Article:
Decoding India’s new multi-alignment plan - Hindustan Times
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Decoding India’s new multi-alignment plan

Aug 02, 2022 06:25 PM IST

Indian policymaking has often been criticised for its moral indecisiveness, diplomatic reticence, and ideological confusion. Such criticisms fail to observe the subtle shifts in Indian foreign policy from non-alignment to multi-alignment

On July 15, Tehran Times celebrated the arrival of two 40-ft containers into its Caspian Sea port of Anzali. The containers had commenced their journey a month ago from Saint Petersburg in Russia, entered the Caspian Sea at Astrakhan port, and were headed towards India’s Nhava Sheva port off Mumbai. The journey signalled the launch of the International North-South Transport Corridor (INSTC), a 7,200-kilometre multi-modal transport corridor that combines road, rail and maritime routes, connecting Saint Petersburg to Mumbai.

India’s departure from non-alignment to multi-alignment is exemplified by its role in INSTC and Quad. (ANI) PREMIUM
India’s departure from non-alignment to multi-alignment is exemplified by its role in INSTC and Quad. (ANI)

The legal framework for INSTC is provided by an agreement signed by India, Iran, and Russia in September 2000. Since then, Kazakhstan, Belarus, Oman, Tajikistan, Azerbaijan, Armenia, and Syria have signed accession instruments to join INSTC. Once fully operational, INSTC is expected to reduce freight costs by 30% and the journey time by 40% compared to the deep-sea route via the Suez Canal.

The launch of INSTC was overshadowed by the joint declaration of the Quad summit in May, in which the leaders of the United States (US), Japan, Australia and India re-emphasised the principles of a free and open Indo-Pacific. The declaration went beyond outlining commitments to freedom, the rule of law, and territorial integrity to reinforce a central purpose of the collective, providing the region with public goods. In addition, a slew of new initiatives designed to deepen cooperation across the region was announced, encompassing maritime security, the climate crisis, and regional infrastructure.

India’s involvement in both arrangements will not come as a surprise to careful observers of foreign policy. As a founder-member of the Non-Alignment Movement (NAM), India distanced itself from the two rival camps during the Cold War era. More recently, India refrained from condemning and supporting Russia’s invasion of Ukraine, illustrating its refusal to be drawn into great power rivalries.

However, India’s involvement in diverse — almost antagonistic camps — should not be confused with non-alignment, which entails a refusal to side with opposing alliances, camps and groupings. For example, during the Cold War, India refused to be drawn into rival pacts such as the Southeast Asia Treaty Organization or the Warsaw Pact. By contrast, India’s strategy since the turn of the millennium is one of proactive involvement not only in joining rival alliances but in creating them. Departing from non-alignment, India’s strategy is one of multi-alignment: Actively seeking out allies who may otherwise be at loggerheads with each other; and working with them to pursue its interests and ideas.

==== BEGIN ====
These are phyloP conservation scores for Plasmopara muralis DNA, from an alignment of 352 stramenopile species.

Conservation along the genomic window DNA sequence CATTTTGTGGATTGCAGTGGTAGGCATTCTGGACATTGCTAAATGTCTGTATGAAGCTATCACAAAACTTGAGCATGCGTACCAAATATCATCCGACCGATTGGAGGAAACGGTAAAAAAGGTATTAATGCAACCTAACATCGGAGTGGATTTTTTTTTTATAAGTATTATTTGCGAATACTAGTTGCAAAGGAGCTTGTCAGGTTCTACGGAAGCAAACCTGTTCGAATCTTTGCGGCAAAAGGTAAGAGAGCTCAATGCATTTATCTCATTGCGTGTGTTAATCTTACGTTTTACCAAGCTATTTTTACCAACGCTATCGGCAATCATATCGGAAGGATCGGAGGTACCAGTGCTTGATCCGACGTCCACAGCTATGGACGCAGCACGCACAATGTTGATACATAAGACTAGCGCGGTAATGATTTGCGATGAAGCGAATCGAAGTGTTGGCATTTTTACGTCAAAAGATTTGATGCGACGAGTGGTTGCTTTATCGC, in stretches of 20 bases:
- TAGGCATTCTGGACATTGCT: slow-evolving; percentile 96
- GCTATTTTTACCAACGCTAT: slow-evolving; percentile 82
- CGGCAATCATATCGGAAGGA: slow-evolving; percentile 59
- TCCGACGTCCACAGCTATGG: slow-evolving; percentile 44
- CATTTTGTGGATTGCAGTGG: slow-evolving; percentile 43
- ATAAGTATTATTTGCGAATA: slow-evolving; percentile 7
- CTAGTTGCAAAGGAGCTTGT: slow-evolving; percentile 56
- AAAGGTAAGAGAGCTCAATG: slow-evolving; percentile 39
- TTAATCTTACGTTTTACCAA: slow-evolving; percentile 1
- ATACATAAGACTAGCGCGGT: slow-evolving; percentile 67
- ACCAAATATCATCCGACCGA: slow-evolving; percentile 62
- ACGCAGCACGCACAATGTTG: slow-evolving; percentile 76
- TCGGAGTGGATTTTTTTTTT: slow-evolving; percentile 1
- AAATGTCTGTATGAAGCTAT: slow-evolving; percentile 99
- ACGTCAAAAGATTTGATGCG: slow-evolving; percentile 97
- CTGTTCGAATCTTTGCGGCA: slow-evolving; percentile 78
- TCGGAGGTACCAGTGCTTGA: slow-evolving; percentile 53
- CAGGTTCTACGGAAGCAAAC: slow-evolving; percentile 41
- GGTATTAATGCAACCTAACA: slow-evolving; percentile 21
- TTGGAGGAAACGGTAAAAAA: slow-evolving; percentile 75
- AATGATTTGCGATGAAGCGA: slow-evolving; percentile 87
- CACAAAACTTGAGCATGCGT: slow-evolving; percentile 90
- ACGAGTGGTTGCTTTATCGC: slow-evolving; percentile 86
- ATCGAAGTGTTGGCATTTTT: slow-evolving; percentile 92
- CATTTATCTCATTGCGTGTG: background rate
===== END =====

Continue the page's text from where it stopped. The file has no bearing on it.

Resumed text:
India’s departure from non-alignment to multi-alignment is exemplified by its role in INSTC and Quad. INSTC offers a platform for India to collaborate with Russia, Iran, and the Central Asian Republics towards fostering a Eurasian Free Trade Area. Indian policymaking has often been criticised for its moral indecisiveness, diplomatic reticence, and ideological confusion. Such criticisms fail to observe the subtle shifts in Indian foreign policy from non-alignment to multi-alignment.

India’s multi-alignment strategy offers it crucial leverage against China, with which it seeks to compete militarily and economically, but recognises its weaknesses: India’s military budget is just over a quarter of China’s, and its Gross Domestic Product slightly over a third. India’s multi-alignment strategy allows it to compensate for its weaker capacities relative to China without overtly relying on alternative power.

India assiduously stays out of arrangements with China at the helm, such as the Belt and Road Initiative (BRI). However, it does not mind being involved in arrangements where China is one of the several players, such as the Shanghai Cooperation Organization (SCO). Indeed, as a co-member of the Brazil, Russia, India, China, South Africa (BRICS) grouping, India was instrumental in co-founding the New Development Bank (NDB), a new multilateral initiative expected to rival the World Bank. India’s rivalry with China does not preclude cautious cooperation while consolidating alternative arrangements in Eurasia, such as INSTC.

INSTC has received far less media attention than initiatives such as Quad, BRI, and NDB. However, as a transcontinental corridor that aims to bring Eurasia closer together, INSTC is a laudable initiative in its own right. That it helps India consolidate its multi-alignment strategy sweetens the deal.

Indrajit Roy is senior lecturer, global development politics, department of politics, University of York The views expressed are personal

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